I got a free subscription to Time magazine for filling out some on-line survey connected to a book club I order from. Scanning the first issue, not much different from the Newsweek I also get, a legacy from a requirement that our son subscribe to a newsmagazine in a civics class, I learned something from the obituary section. (You know you are getting to a different life stage when obits are interesting.)
Jean Simmons is dead.
Jean Simmons in The RobeNot that "Jean" Simmons, but the one we know through The Thorn Birds and The Robe. Not up for the entire Thorn Birds mini-series, in her memory I opened up a DVD copy of The Robe, still in its cellophane, which I bought some time ago at Costco for five bucks, probably during a retrospective offering of Academy Award nominees and winners. Though a little premature, seasonally, for a passover/crucifixion epic, I decided to watch it anyway. And lo and behold, I was struck that it is just western wuxia...with spiritual masters, swords, emperors, horses and camels (big bactrians), imperial cities and walled provincial outposts, buff guys (Victor Mature certainly lived up to his name), many in military leathers, gorgeous women in flowing silks. The women seemed not so strong and powerful as the heroines in Chinese wuxia...they never carried swords, but I can't say any of the Roman martial skills were as elegant as the Chinese--imagine Richard Burton against Jet Li, or even Chow Yun Fat. I think not. (Though, Burton could elocute his way out of anything.) I have the idea I saw this 1953 film in a theatre, even though I would have been very young at the time. Perhaps I remember TV reruns...which did not do justice to the technicolor/cinemascope, the CGI of its day. It really is colorful, probably more so than ancient Rome ever was.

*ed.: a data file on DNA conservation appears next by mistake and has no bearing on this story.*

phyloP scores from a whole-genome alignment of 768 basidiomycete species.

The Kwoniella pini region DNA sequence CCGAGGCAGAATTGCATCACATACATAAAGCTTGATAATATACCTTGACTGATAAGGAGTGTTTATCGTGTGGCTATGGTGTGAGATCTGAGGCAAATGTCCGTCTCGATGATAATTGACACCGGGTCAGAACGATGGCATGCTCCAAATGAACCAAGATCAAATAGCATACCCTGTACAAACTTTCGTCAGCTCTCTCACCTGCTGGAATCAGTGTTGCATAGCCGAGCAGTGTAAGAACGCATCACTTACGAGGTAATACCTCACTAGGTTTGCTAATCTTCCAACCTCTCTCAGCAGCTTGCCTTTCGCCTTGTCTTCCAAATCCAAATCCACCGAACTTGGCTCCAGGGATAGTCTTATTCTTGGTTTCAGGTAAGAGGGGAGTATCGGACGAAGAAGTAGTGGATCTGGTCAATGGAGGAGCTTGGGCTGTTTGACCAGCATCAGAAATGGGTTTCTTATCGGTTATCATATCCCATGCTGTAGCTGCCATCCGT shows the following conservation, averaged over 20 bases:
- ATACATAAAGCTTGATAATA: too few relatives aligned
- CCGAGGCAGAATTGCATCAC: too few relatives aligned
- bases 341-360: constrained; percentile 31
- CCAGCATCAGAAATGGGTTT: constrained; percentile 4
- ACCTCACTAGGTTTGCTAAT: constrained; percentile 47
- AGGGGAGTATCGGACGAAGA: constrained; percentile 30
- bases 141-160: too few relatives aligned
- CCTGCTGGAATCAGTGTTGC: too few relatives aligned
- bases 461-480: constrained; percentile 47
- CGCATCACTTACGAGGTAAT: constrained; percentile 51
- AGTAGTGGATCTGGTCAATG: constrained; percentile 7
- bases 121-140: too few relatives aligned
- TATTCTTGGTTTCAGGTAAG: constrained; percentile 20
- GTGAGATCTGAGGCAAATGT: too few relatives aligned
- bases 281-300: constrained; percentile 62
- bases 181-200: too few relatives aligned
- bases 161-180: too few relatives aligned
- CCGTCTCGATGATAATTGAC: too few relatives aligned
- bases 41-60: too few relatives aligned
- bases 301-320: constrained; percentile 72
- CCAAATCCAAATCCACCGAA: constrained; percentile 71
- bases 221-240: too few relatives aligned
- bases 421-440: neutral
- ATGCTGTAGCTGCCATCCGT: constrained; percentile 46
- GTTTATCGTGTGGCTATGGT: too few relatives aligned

I have a weakness for these grandiose Hollywood sword and sandal movies of the '50s and '60s --The Ten Commandments, Quo Vadis, Spartacus, Ben Hur, The Greatest Story Ever Told -- most of them based on earlier novels (or scripture), not necessarily historically accurate, precursors to Gladiator, Last Temptation of Christ, the Passion of the Christ, The 300 (or is it 400?) and Kingdom of Heaven. The Robe is certainly one of the greatest...with a young Richard Burton, opposite Jean Simmons, as beautiful as Liz with the delicacy of Audrey Hepburn (even though in a few of the scenes in The Robe she appeared to have a bit of a moustache).
So, Burton (who can make anything sound Shakespearean) and Simmons together were pretty intense and compatible--they both had British accents. There was chemistry and I wondered if they ever "got it on," or was Burton just waiting for the slightly younger Cleopatra (right).
The Robe has an intriguing script. In once scene, Pontius Pilate (played by Richard Boone, better known as Paladin, Have Gun, Will Travel) says, "Give me water to wash my hands." His servant says, "You just did." "So I did," Pilate replies, perhaps the first documented case of OCD.
In another scene, Victor Mature, Richard Burton's converted-Christian slave who looks exactly like Mannix (Mike Connors), chides his master after the crucifixion over which Burton officiated: "You're going back to Capris to kiss the emperor's hand," he says. (Hand, my ass.) But actually, he doesn't, he becomes a martyr for the faith, along with the lovely Miss Simmons.
Tribune Marcellus and DianaI have to go back and look at the history of some of those other great epics; I think The Robe (1953) and Quo Vadis (1951) may have set a certain standard for which Charlton Heston, Max Von Sydow and Mel Gibson had to live up to. At first I thought Richard Burton was part James Dean and part Jack Nicholson...then I realized I was working backwards. Those guys are just parts of Burton--maybe not a martial artist, but certainly an artist by any other name.